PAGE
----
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June 18th, 2004, 09:08 PM
Terrorism insurance extended through 2005

By Christine Dugas
June 18, 2004

The Treasury Department said Friday that it is extending a provision of the Terrorism Risk Insurance Act that requires commercial property and casualty insurers to make terrorism coverage available.

The act, passed by Congress in November 2002, created a three-year program in which the federal government shares in the cost of a foreign terrorist attack that produces at least $5 million in insured losses. In return, insurers were required to offer terrorism coverage on commercial policies, but only through the end of the year.

The act mandated that Treasury decide by Sept. 1 whether to extend the coverage requirement through the end of 2005. The agency opted to make the decision now to avoid uncertainty.

"The terrorism risk insurance program has been an important confidence builder as this country recovered from the attacks of Sept. 11 and the recession," Treasury Secretary John Snow told the Nevada Hotel and Lodging Association in Las Vegas today. The extension will ensure that "there's no changing of the rules in the middle of the game."

Before the Sept. 11 attacks, terrorism coverage was included in standard commercial property and casualty coverage. Insured losses from the attacks are estimated at $32.5 billion.

The industry was able to absorb the Sept. 11 claims but said that it did not have unlimited resources to handle future terrorist attacks of unknown magnitude.

In the aftermath of the attacks, many insurers were unwilling to provide terrorism coverage to businesses. The law made terrorism coverage available, but only about 20% of commercial property and casualty policyholders have purchased it, says Robert Hunter, director of insurance for the Consumer Federation of America.

Most of the companies purchasing terrorism coverage are in high-risk metropolitan areas, such as New York and Washington, D.C. Companies that have passed on the coverage generally believe they won't be a victim of a terrorist attack or believe Congress will bail them out if they are, Hunter says.

A recent report from insurance broker Marsh Inc. found that in recent months, the proportion of businesses purchasing terrorism coverage has increased. In addition, rates on terrorism insurance dropped by 42% in the second half of 2003, it said.

The insurance industry already is lobbying Congress to extend the program after it expires next year. The law mandates that Treasury conduct a study this year and present the results and a recommendation on the program's future to Congress by June 2005.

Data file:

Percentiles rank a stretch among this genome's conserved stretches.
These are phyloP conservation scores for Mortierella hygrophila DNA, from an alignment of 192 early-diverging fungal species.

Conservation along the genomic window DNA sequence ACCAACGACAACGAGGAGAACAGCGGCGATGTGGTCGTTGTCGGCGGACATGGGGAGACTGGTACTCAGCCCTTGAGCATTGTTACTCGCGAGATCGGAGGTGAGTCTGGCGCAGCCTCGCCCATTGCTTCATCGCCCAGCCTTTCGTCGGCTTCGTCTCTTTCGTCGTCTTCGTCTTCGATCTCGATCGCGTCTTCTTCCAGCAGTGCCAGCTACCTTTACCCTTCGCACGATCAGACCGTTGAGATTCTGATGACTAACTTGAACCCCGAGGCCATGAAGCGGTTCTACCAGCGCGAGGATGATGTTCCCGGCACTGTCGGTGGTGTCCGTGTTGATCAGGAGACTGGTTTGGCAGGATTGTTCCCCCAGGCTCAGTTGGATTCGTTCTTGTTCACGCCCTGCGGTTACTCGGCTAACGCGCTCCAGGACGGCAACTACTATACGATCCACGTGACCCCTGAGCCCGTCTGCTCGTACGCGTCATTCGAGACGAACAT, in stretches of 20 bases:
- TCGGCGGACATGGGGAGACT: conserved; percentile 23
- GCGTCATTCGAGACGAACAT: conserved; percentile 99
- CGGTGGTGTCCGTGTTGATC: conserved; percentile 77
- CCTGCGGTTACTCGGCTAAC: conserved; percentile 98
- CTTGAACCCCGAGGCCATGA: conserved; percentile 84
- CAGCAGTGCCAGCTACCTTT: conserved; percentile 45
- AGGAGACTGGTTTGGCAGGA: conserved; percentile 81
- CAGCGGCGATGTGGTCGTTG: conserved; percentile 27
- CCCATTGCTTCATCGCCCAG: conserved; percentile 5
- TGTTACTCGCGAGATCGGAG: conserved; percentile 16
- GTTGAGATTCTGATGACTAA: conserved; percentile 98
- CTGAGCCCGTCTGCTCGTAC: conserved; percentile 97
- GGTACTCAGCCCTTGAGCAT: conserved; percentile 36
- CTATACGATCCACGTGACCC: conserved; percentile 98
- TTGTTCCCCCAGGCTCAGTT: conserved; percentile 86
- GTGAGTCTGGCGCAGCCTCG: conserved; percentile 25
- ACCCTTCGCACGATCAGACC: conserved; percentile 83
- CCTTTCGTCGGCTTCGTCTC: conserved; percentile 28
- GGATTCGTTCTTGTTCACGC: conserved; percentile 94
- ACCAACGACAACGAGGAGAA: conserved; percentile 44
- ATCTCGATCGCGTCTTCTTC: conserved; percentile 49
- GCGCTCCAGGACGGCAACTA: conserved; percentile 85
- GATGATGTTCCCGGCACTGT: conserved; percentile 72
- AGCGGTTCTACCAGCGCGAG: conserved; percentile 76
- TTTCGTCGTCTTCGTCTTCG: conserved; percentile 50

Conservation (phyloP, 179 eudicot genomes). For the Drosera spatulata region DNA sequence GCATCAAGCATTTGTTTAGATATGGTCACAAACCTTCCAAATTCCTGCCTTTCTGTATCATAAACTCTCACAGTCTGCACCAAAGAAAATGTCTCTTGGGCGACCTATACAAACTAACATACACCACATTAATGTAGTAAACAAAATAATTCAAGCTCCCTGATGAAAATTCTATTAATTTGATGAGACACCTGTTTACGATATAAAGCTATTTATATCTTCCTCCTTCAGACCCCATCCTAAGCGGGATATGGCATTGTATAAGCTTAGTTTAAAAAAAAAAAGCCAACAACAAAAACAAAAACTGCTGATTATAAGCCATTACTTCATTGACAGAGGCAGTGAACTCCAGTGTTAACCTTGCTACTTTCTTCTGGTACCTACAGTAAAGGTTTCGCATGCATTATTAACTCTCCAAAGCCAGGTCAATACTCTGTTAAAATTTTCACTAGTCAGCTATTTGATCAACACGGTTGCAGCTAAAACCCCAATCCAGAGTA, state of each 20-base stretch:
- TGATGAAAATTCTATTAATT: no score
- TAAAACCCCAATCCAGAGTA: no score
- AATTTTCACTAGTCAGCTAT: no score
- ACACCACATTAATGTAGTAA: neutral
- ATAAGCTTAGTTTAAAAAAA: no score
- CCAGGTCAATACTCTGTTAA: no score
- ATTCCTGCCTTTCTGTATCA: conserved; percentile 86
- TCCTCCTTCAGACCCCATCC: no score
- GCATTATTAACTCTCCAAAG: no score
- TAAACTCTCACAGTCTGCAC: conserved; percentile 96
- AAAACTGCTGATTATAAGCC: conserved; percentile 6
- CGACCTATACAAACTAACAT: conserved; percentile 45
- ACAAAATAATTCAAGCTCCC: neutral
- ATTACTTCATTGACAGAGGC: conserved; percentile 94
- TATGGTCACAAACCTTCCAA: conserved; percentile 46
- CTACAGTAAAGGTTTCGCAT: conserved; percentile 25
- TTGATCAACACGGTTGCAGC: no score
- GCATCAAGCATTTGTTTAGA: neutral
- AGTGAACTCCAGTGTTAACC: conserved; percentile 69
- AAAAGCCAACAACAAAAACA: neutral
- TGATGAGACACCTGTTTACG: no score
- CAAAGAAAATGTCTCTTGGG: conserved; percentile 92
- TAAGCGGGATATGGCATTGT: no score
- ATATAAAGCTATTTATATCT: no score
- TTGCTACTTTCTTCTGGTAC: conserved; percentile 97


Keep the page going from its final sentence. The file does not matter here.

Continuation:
Standard homeowner's insurance includes terrorism coverage and is not affected by the law.

© Copyright 2004 USA TODAY

July 12th, 2004, 11:30 PM
Early Extension of Terror Program Looks Doubtful

(July 12, 2004) -- Capitol Hill lawmakers and White House officials have showed little interest in extending the government's terrorism insurance program far ahead of its expiration date at the end of 2005. Under the program, the federal government serves as the de facto reinsurer for property/casualty policies that cover terrorist acts on the homefront.

Financial services industry professionals are particularly worried that U.S. House Financial Services Committee Chairman Michael Oxley will not lobby for the legislation's renewal on purely ideological and practical grounds. Still, others remain hopeful for the program's future, mostly because Oxley and Senate Banking Committee Chairman Richard Shelby have not come out dead set against it.

The White House, meanwhile, is waiting to see if bipartisan support warrants an extension.

Source: American Banker (07/12/04); Heller, Michele


July 13th, 2004, 09:58 AM
I think we need the Gerber Grow Up Terrorist Insurance Retirement Plan.

We need more insurance in our lives.

May 2nd, 2005, 10:57 AM
May 01, 2005

More terror insurance for other cities

New York lags behind four major U.S. cities in purchasing insurance to cover property losses from terrorism, according to a report from Marsh Inc.

Based on data from 2,371 businesses and government entities, Marsh researchers found that 54% of New York's businesses bought coverage, a lower rate than in Boston (69%); Washington, D.C. (60%); Chicago (58%); and Dallas (57%).